I’m reading a great new book by Jimmy Long, called The Leadership Jump. It’s an attempt to depict the leadership styles of the generations and then build bridges between the two. In other words, it’s the book I was going to write. There’s a great chapter on authority that got me thinking.

I’m sure you’ve heard the line from John Maxwell, “A leader without any followers is just taking a walk.” One of the best measures of whether a person-of-title is a leader is to ask whether anyone would be following them if they didn’t have the position. A leader will influence whether or not they have a title.

There are two types of nontraditional authority that mean everything to emerging leaders: moral authority and spiritual authority. These are the lenses ermerging leaders use to take the measure of established leaders.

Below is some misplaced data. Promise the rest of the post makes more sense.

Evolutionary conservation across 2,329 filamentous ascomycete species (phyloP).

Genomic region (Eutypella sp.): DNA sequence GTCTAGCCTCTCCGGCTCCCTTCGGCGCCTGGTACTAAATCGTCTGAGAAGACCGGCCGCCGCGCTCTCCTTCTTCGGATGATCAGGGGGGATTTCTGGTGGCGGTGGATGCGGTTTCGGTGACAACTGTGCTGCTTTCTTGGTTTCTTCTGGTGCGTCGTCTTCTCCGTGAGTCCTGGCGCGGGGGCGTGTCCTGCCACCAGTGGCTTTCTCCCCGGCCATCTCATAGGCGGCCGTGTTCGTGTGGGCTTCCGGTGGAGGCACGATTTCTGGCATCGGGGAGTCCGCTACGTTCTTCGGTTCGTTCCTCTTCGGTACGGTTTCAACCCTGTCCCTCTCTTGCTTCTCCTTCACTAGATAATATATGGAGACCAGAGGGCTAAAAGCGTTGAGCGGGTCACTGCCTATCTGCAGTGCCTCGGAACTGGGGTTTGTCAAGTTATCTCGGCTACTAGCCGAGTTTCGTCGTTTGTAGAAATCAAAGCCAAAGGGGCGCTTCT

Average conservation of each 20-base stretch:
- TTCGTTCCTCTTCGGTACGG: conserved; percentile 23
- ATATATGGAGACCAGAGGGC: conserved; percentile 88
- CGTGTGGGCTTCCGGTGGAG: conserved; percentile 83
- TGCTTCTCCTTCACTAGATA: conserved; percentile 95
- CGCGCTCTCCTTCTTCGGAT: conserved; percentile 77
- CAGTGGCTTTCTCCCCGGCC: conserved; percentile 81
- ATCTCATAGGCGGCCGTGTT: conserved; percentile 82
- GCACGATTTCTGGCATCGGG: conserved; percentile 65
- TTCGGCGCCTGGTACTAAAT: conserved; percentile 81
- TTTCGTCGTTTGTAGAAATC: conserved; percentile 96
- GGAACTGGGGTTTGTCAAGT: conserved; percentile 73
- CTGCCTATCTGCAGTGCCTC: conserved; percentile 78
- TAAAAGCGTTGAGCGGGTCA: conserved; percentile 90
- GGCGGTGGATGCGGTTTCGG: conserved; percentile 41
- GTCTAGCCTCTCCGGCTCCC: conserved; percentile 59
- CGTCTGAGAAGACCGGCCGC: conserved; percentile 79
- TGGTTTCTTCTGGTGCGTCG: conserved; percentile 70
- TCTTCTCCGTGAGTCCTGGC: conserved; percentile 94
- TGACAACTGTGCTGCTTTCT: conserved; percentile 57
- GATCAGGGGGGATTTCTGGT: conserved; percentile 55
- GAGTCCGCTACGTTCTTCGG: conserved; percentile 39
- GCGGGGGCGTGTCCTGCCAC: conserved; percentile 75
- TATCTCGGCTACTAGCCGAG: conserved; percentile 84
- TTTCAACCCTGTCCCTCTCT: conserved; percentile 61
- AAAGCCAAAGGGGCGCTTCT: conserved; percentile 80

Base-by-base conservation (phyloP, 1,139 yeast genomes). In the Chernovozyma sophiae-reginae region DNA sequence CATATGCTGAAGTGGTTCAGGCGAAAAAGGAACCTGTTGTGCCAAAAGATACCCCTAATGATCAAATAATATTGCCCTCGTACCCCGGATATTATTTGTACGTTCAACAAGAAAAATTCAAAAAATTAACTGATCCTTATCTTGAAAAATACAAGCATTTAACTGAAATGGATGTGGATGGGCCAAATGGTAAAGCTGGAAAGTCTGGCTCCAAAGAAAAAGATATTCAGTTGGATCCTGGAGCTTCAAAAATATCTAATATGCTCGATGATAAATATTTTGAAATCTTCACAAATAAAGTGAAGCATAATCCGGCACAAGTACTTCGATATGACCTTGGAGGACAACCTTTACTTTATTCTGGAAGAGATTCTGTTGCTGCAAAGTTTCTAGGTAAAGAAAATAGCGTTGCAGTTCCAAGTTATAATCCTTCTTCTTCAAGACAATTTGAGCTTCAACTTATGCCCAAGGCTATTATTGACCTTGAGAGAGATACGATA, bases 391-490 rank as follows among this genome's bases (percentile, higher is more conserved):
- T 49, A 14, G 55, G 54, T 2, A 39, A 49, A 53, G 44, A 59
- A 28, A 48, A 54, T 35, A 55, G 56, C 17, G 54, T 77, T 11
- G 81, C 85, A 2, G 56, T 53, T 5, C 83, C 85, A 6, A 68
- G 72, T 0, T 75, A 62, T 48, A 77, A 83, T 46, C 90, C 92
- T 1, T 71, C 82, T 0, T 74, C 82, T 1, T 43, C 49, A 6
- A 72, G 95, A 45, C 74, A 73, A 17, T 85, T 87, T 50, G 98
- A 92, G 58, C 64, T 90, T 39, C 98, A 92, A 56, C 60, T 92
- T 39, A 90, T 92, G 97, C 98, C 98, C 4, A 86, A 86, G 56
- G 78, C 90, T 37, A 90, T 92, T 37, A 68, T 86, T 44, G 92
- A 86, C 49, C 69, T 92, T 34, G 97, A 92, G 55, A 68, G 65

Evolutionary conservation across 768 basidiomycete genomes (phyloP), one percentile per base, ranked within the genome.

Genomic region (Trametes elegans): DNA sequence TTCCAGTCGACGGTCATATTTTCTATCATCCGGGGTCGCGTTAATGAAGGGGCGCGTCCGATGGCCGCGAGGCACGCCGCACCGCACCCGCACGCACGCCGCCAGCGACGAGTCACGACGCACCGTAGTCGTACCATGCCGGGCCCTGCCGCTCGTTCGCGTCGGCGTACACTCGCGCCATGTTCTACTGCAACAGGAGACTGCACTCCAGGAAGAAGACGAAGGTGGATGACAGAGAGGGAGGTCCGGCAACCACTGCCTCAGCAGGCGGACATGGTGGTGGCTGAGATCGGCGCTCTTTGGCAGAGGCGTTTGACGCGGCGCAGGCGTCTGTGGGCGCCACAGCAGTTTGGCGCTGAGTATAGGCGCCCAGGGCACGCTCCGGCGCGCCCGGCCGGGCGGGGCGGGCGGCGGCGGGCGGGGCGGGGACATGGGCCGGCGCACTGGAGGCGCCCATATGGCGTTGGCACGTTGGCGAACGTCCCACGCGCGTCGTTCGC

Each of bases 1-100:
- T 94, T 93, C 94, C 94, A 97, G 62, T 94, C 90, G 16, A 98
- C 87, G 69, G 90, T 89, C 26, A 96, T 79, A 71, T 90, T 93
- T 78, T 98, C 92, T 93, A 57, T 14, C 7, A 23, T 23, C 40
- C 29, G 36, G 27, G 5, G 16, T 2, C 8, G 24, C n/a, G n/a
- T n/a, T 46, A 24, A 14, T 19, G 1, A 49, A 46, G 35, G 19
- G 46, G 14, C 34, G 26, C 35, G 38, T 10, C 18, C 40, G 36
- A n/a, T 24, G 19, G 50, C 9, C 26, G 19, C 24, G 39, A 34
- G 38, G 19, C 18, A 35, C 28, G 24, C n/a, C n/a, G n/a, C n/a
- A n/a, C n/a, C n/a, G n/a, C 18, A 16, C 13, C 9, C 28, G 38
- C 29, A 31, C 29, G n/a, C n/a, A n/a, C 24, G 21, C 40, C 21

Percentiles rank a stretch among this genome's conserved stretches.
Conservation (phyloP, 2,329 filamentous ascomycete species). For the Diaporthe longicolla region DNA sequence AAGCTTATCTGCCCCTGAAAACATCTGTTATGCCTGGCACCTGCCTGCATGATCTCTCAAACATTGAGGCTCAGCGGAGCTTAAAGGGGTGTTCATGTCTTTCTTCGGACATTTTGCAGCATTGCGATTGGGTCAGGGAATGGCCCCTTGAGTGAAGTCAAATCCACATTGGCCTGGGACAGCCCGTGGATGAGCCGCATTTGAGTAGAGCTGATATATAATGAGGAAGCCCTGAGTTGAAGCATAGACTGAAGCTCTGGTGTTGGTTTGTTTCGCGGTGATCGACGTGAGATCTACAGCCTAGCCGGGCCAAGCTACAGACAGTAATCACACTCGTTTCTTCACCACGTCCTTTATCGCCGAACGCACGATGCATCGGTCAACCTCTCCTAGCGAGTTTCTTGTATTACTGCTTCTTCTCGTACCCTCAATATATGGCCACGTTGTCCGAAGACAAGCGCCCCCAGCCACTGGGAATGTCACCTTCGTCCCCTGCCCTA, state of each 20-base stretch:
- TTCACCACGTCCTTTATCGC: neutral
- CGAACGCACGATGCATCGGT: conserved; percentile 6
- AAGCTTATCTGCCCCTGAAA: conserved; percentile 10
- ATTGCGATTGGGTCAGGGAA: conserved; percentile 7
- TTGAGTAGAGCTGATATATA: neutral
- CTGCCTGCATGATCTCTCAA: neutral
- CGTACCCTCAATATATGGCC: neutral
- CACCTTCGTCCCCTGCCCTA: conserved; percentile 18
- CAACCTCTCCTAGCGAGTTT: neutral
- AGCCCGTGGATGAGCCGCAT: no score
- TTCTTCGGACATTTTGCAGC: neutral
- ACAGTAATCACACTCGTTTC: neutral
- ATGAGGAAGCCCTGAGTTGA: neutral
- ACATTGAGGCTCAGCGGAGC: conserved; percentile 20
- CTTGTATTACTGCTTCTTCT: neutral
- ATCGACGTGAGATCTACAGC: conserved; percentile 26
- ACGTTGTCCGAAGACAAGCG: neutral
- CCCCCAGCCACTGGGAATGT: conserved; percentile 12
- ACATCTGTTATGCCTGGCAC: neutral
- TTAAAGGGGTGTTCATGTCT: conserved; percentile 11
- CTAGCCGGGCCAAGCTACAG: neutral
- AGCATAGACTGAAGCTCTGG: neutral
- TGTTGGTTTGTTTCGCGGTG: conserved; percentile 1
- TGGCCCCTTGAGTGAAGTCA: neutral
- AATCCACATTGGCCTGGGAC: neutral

My working definitions, inspired by a few web searches and conferences, are these:

Moral authority — the ability to influence others based on a leader’s character, wisdom or experience. Moral authority comes from such traits as integrity, vulnerability, consistency, persistence and willingness to guide and mentor others. Often we lend a huge amount of moral authority to someone who has personally gone to great lengths through great pain to accomplish something.

Spiritual authority — according to Steve Moore of The Mission Exchange, the right to influence given to a leader by his followers based on their perception of spirituality in the life of the leader. In churches and parachurch ministries, this power-base can be very powerful (consider Jim Jones, for instance). No wonder then that when a ministry leader is caught in duplicity or hypocrisy, the fall from power can be very sudden  and complete.

Neither involves the use of force, title or position. These are types of power given from below. They are accumulated slowly and lost quickly. That’s why Long calls them “earned authority.”